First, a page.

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However, in reality, shareholders and directors are distinct roles with important differences for a corporation.
What’s the difference between shareholders and directors?
What is a shareholder?
Because shares are units of ownership in a company, a person becomes a shareholder by purchasing shares and meeting the company's Shareholder Agreement requirements. The more shares they own, the greater the percentage of the company they own.
What is a director?
Take Apple Inc. as an example. It has over 6000 shareholders, the top 10 of them being other corporations. However, only nine directors represent the shareholders and make decisions for Apple.
The directors make business and financial decisions on the shareholders’ behalves and hire the managers and corporate officers that'll run the day-to-day operations.
If the shareholders aren't happy with the job a director is doing, they can also remove a person from that role. It's important to note that a director can be a shareholder in the company as well.
Some corporations have three types of directors:
- Chairperson: This person is the head of the board of directors and is in contact with the company president. They also often make sure director meetings run smoothly.
- Inside directors: These people are usually also shareholders, officers, or upper management within the corporation.
- Independent directors: These people generally don't hold another role within the company other than a director.
How are directors selected?
A majority vote is precisely what the name implies. A nominee needs to receive a vote from the majority of the company's shareholders. If they don't, they aren't elected to the board of directors. The CII says nine in 10 companies use this method.
The other method is a plurality vote, and it's when the nominees with the most votes from the shareholders earn a position on the board. For example, if a company has five directors on its board and 15 nominees are running, the nominees with the five most votes are elected as the directors.
How are directors removed?
In some states, like California, the court has the power to remove a director if it finds they committed fraud or abused their position of authority, or it determines the director of 'unsound mind.'
How does a shareholder stop being one?
To voluntarily give up their shares, a shareholder can sell their shares to a buyer. Some Shareholder Agreements also include a tag-along clause. This clause allows a minority shareholder to automatically sell their shares (if they choose) to a buyer purchasing a majority owner's shares. The clause protects them from third-party buyouts.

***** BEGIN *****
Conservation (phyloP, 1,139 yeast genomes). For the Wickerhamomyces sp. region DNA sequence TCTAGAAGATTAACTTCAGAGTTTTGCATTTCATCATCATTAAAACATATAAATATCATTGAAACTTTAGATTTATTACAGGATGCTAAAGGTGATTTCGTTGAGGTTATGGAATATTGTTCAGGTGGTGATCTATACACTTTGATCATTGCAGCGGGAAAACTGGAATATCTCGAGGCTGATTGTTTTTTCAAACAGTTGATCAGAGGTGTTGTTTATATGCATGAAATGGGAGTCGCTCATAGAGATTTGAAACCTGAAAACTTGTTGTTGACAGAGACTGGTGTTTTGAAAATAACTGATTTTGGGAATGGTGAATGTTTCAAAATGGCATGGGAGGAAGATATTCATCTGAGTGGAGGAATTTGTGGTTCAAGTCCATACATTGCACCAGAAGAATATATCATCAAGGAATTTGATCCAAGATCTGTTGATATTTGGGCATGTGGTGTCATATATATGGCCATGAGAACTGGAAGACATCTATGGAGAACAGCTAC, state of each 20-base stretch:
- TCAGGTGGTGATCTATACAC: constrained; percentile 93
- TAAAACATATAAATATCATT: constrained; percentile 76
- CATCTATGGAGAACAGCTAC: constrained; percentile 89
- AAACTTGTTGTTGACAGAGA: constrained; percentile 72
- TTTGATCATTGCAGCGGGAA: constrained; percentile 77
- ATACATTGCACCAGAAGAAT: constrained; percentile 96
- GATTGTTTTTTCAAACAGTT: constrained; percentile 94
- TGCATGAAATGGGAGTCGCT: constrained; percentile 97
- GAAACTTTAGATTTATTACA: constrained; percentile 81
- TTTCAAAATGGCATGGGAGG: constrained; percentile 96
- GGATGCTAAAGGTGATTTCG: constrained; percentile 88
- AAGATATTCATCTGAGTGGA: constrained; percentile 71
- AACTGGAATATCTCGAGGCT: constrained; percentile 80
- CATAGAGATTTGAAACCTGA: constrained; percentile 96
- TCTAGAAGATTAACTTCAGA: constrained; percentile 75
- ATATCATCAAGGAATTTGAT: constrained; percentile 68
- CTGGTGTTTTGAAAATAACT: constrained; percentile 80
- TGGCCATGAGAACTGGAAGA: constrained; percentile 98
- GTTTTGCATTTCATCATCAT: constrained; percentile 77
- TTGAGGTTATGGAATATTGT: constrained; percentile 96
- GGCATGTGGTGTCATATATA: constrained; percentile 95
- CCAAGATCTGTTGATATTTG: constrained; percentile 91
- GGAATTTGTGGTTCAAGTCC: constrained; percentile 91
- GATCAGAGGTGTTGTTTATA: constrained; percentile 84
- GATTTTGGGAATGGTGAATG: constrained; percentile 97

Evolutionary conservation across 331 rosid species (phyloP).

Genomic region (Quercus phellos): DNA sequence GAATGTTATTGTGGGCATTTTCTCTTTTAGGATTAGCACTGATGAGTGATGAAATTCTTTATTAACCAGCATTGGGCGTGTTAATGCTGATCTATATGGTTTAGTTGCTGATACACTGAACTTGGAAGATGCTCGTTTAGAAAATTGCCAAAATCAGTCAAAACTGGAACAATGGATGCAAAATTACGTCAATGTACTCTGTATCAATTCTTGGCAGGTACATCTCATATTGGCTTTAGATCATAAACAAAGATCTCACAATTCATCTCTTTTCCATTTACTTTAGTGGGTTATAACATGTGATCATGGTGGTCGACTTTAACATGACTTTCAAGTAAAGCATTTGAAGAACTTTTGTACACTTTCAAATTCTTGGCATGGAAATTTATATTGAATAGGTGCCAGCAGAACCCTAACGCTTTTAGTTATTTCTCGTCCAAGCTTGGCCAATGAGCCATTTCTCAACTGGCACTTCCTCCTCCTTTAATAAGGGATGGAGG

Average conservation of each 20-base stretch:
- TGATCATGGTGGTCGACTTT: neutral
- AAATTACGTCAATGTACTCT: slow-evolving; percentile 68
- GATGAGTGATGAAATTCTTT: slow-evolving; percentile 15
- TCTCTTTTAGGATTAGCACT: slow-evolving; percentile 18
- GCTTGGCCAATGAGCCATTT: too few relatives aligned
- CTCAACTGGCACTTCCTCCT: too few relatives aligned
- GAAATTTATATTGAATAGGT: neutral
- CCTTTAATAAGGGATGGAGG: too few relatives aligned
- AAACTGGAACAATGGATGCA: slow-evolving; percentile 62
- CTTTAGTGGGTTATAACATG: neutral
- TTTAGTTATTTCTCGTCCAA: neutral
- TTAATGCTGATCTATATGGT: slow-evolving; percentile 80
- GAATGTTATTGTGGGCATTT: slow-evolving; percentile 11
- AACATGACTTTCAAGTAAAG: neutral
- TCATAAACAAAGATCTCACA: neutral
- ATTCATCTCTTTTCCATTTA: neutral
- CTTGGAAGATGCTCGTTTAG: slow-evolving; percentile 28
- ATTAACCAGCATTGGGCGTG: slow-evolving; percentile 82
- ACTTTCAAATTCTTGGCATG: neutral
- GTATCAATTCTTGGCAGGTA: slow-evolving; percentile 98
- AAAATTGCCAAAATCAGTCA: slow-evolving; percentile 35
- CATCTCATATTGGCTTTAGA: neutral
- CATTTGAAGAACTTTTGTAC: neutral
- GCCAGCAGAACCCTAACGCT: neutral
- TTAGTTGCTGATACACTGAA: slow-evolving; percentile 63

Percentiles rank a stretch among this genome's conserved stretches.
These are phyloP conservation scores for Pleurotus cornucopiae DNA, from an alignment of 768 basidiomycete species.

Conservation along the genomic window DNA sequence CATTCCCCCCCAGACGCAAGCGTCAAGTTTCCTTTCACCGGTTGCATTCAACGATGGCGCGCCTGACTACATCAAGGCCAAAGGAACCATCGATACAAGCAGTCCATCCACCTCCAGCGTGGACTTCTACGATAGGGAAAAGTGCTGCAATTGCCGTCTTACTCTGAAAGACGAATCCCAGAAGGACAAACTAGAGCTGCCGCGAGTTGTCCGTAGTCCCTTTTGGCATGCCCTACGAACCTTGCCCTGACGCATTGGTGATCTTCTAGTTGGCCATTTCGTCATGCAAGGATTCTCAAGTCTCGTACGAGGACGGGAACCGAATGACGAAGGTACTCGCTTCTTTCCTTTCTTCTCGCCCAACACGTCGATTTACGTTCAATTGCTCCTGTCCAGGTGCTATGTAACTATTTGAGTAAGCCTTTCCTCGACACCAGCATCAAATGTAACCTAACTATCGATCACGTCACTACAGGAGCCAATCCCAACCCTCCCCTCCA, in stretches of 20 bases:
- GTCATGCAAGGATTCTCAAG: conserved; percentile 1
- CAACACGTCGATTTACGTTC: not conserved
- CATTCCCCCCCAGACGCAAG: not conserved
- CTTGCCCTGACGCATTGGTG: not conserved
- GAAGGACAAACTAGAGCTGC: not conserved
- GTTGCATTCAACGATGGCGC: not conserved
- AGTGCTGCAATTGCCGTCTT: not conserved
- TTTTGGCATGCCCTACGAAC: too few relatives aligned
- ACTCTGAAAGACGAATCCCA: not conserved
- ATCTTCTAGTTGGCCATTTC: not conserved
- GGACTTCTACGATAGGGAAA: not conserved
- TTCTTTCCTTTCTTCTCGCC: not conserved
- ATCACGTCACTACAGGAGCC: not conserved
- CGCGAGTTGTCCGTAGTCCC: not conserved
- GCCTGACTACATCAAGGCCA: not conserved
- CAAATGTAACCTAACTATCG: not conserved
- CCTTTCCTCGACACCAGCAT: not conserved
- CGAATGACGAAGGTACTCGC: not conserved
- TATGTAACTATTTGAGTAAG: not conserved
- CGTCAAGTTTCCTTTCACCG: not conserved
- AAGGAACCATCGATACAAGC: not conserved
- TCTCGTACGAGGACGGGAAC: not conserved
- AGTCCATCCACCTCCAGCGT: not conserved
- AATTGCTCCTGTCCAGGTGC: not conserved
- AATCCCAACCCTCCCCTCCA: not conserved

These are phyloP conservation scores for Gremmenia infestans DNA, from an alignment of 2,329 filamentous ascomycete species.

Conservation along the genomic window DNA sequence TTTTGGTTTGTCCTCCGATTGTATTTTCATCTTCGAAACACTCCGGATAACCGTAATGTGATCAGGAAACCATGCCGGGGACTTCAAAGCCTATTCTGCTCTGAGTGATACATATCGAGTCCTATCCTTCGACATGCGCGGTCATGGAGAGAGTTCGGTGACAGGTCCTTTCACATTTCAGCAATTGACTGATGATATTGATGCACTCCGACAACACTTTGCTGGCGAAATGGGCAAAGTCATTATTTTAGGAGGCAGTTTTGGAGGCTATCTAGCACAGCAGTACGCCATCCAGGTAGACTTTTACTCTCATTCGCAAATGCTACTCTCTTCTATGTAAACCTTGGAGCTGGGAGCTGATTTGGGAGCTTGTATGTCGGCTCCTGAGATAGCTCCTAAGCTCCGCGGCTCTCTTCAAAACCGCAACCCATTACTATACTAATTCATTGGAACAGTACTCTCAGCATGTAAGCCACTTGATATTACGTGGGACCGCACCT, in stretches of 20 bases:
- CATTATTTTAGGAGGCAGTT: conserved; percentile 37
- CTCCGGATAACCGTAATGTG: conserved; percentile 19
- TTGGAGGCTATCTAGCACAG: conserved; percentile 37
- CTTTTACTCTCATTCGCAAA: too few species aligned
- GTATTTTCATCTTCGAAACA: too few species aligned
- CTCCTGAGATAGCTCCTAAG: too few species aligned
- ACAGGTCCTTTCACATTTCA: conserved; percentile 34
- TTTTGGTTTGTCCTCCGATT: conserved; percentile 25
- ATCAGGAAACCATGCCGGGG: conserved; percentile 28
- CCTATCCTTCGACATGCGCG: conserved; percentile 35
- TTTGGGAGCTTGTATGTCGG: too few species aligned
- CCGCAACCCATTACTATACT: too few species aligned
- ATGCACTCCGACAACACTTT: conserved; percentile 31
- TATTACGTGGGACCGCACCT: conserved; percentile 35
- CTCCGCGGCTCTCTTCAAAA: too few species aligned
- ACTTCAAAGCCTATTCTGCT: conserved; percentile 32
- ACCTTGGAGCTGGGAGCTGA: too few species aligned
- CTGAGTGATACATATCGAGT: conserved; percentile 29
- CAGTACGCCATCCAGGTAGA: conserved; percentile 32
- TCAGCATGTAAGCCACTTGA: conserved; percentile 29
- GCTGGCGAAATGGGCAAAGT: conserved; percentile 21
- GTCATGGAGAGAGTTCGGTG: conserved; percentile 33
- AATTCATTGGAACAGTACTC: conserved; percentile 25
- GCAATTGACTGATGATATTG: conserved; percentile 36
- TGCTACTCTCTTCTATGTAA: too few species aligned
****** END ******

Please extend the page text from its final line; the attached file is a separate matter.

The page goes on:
However, just like directors, shareholders can be forced to give up their position in a corporation. For an involuntary removal to occur, the board of directors needs to be presented with evidence of violating the Shareholder Agreement or Corporate Bylaws. For example, many agreements and bylaws prohibit conflicts of interest.
For shareholders who don’t own more than 25% of a company’s shares, the board then votes on their removal. If the agreement or bylaws don't specify the required number of votes to remove a shareholder, 75% in favor of removal is the default threshold. If the vote passes, the shareholder is forced to sell their shares to fellow shareholders or back to the company. It's worth noting that voting out shareholders is generally rare and more likely to occur in a private company with fewer shareholders than one that trades stock publicly.
What are a shareholder’s responsibilities?
These elections hold the directors accountable for their decisions. Although shareholders can't amend decisions already made, they can voice approval for specific actions or raise objections that will influence future decisions. If the shareholders disagree with the direction a director is taking the company, they may be able to remove the director from their position on the board.
Depending on the directors' and managers' philosophies, the shareholders sometimes need to push a company to evolve with the times. These changes can be related to products, internal tools, advertising, or even the optics surrounding environmental, social, and humanitarian issues.
Shareholders are also responsible for creating the Shareholder Agreement that outlines their rights, responsibilities, and procedures for buying, selling, or transferring shares.
What are a director’s responsibilities?
As the company’s fiduciary, directors determine its visions and goals with the shareholders in mind. It’s their job to ensure they’re protecting the business’ assets and providing financial oversight.
How do directors and shareholders make money from the company?
Shareholders, on the other hand, don't have a salary. Shareholders’ compensation comes from their ownership of shares. They can either make money on dividends or capital appreciation.
Dividends are a portion of a company's profit distributed back to the shareholders periodically. The other option, capital gains, is when a company's share value increases after its owner purchases it. For example, if a shareholder purchases a share at $10 and the value rises to $15, they could sell it and make a $5 profit.